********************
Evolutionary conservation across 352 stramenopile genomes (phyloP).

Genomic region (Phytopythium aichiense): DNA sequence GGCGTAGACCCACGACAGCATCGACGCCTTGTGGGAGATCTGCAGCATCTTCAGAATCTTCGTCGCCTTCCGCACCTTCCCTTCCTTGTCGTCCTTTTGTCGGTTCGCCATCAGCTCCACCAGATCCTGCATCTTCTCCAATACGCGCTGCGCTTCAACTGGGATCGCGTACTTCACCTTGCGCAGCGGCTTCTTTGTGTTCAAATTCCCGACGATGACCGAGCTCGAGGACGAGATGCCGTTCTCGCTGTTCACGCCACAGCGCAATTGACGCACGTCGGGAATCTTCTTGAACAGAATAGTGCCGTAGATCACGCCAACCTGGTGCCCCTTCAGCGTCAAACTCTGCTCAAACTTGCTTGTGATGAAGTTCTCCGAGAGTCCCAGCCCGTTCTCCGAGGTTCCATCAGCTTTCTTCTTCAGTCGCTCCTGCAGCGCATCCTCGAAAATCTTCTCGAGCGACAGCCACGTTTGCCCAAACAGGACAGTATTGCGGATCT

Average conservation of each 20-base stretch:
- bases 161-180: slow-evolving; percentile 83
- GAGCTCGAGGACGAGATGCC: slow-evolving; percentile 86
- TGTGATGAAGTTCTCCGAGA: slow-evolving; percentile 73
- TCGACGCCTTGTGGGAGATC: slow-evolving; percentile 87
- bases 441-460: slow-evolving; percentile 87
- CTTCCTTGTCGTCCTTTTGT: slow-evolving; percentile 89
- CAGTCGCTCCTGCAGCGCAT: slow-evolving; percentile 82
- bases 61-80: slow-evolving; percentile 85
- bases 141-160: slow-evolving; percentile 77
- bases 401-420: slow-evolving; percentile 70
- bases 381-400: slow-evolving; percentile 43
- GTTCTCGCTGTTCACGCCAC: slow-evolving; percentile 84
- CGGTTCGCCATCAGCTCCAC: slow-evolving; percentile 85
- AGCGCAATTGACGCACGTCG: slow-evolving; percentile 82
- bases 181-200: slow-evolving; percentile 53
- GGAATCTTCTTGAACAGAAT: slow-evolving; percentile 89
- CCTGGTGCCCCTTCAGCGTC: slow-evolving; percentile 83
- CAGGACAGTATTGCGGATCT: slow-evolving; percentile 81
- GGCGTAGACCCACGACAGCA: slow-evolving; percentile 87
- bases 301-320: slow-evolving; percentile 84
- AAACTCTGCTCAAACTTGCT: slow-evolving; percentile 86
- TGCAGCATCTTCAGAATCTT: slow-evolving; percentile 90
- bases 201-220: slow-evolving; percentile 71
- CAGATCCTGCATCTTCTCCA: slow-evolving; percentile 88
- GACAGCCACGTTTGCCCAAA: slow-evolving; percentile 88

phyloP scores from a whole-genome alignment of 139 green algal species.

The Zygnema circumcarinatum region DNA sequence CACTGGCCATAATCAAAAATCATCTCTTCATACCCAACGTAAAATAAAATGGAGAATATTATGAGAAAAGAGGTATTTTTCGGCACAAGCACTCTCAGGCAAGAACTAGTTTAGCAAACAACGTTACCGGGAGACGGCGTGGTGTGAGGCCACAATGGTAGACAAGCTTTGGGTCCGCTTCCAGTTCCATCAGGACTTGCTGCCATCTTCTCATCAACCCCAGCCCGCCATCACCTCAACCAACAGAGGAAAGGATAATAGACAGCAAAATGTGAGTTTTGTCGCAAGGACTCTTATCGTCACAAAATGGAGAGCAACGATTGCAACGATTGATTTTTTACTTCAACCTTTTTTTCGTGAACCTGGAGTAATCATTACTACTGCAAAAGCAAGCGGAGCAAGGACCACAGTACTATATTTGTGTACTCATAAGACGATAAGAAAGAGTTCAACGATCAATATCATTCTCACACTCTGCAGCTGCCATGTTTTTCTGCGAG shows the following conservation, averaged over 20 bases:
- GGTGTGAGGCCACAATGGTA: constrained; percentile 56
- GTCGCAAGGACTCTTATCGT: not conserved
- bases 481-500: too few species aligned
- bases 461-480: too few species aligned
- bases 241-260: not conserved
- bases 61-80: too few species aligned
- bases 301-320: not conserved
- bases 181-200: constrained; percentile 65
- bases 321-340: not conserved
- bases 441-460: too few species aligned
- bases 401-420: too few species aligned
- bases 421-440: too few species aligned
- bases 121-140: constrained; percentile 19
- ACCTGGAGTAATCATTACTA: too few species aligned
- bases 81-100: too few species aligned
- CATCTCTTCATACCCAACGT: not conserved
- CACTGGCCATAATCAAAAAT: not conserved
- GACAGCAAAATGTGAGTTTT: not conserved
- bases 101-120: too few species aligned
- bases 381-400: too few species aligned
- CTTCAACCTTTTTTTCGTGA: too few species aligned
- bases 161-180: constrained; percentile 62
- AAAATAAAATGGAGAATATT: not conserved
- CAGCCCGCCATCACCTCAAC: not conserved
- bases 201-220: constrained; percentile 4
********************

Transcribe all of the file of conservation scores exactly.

Evolutionary conservation across 352 stramenopile genomes (phyloP).

Genomic region (Phytopythium aichiense): DNA sequence GGCGTAGACCCACGACAGCATCGACGCCTTGTGGGAGATCTGCAGCATCTTCAGAATCTTCGTCGCCTTCCGCACCTTCCCTTCCTTGTCGTCCTTTTGTCGGTTCGCCATCAGCTCCACCAGATCCTGCATCTTCTCCAATACGCGCTGCGCTTCAACTGGGATCGCGTACTTCACCTTGCGCAGCGGCTTCTTTGTGTTCAAATTCCCGACGATGACCGAGCTCGAGGACGAGATGCCGTTCTCGCTGTTCACGCCACAGCGCAATTGACGCACGTCGGGAATCTTCTTGAACAGAATAGTGCCGTAGATCACGCCAACCTGGTGCCCCTTCAGCGTCAAACTCTGCTCAAACTTGCTTGTGATGAAGTTCTCCGAGAGTCCCAGCCCGTTCTCCGAGGTTCCATCAGCTTTCTTCTTCAGTCGCTCCTGCAGCGCATCCTCGAAAATCTTCTCGAGCGACAGCCACGTTTGCCCAAACAGGACAGTATTGCGGATCT

Average conservation of each 20-base stretch:
- bases 161-180: slow-evolving; percentile 83
- GAGCTCGAGGACGAGATGCC: slow-evolving; percentile 86
- TGTGATGAAGTTCTCCGAGA: slow-evolving; percentile 73
- TCGACGCCTTGTGGGAGATC: slow-evolving; percentile 87
- bases 441-460: slow-evolving; percentile 87
- CTTCCTTGTCGTCCTTTTGT: slow-evolving; percentile 89
- CAGTCGCTCCTGCAGCGCAT: slow-evolving; percentile 82
- bases 61-80: slow-evolving; percentile 85
- bases 141-160: slow-evolving; percentile 77
- bases 401-420: slow-evolving; percentile 70
- bases 381-400: slow-evolving; percentile 43
- GTTCTCGCTGTTCACGCCAC: slow-evolving; percentile 84
- CGGTTCGCCATCAGCTCCAC: slow-evolving; percentile 85
- AGCGCAATTGACGCACGTCG: slow-evolving; percentile 82
- bases 181-200: slow-evolving; percentile 53
- GGAATCTTCTTGAACAGAAT: slow-evolving; percentile 89
- CCTGGTGCCCCTTCAGCGTC: slow-evolving; percentile 83
- CAGGACAGTATTGCGGATCT: slow-evolving; percentile 81
- GGCGTAGACCCACGACAGCA: slow-evolving; percentile 87
- bases 301-320: slow-evolving; percentile 84
- AAACTCTGCTCAAACTTGCT: slow-evolving; percentile 86
- TGCAGCATCTTCAGAATCTT: slow-evolving; percentile 90
- bases 201-220: slow-evolving; percentile 71
- CAGATCCTGCATCTTCTCCA: slow-evolving; percentile 88
- GACAGCCACGTTTGCCCAAA: slow-evolving; percentile 88

phyloP scores from a whole-genome alignment of 139 green algal species.

The Zygnema circumcarinatum region DNA sequence CACTGGCCATAATCAAAAATCATCTCTTCATACCCAACGTAAAATAAAATGGAGAATATTATGAGAAAAGAGGTATTTTTCGGCACAAGCACTCTCAGGCAAGAACTAGTTTAGCAAACAACGTTACCGGGAGACGGCGTGGTGTGAGGCCACAATGGTAGACAAGCTTTGGGTCCGCTTCCAGTTCCATCAGGACTTGCTGCCATCTTCTCATCAACCCCAGCCCGCCATCACCTCAACCAACAGAGGAAAGGATAATAGACAGCAAAATGTGAGTTTTGTCGCAAGGACTCTTATCGTCACAAAATGGAGAGCAACGATTGCAACGATTGATTTTTTACTTCAACCTTTTTTTCGTGAACCTGGAGTAATCATTACTACTGCAAAAGCAAGCGGAGCAAGGACCACAGTACTATATTTGTGTACTCATAAGACGATAAGAAAGAGTTCAACGATCAATATCATTCTCACACTCTGCAGCTGCCATGTTTTTCTGCGAG shows the following conservation, averaged over 20 bases:
- GGTGTGAGGCCACAATGGTA: constrained; percentile 56
- GTCGCAAGGACTCTTATCGT: not conserved
- bases 481-500: too few species aligned
- bases 461-480: too few species aligned
- bases 241-260: not conserved
- bases 61-80: too few species aligned
- bases 301-320: not conserved
- bases 181-200: constrained; percentile 65
- bases 321-340: not conserved
- bases 441-460: too few species aligned
- bases 401-420: too few species aligned
- bases 421-440: too few species aligned
- bases 121-140: constrained; percentile 19
- ACCTGGAGTAATCATTACTA: too few species aligned
- bases 81-100: too few species aligned
- CATCTCTTCATACCCAACGT: not conserved
- CACTGGCCATAATCAAAAAT: not conserved
- GACAGCAAAATGTGAGTTTT: not conserved
- bases 101-120: too few species aligned
- bases 381-400: too few species aligned
- CTTCAACCTTTTTTTCGTGA: too few species aligned
- bases 161-180: constrained; percentile 62
- AAAATAAAATGGAGAATATT: not conserved
- CAGCCCGCCATCACCTCAAC: not conserved
- bases 201-220: constrained; percentile 4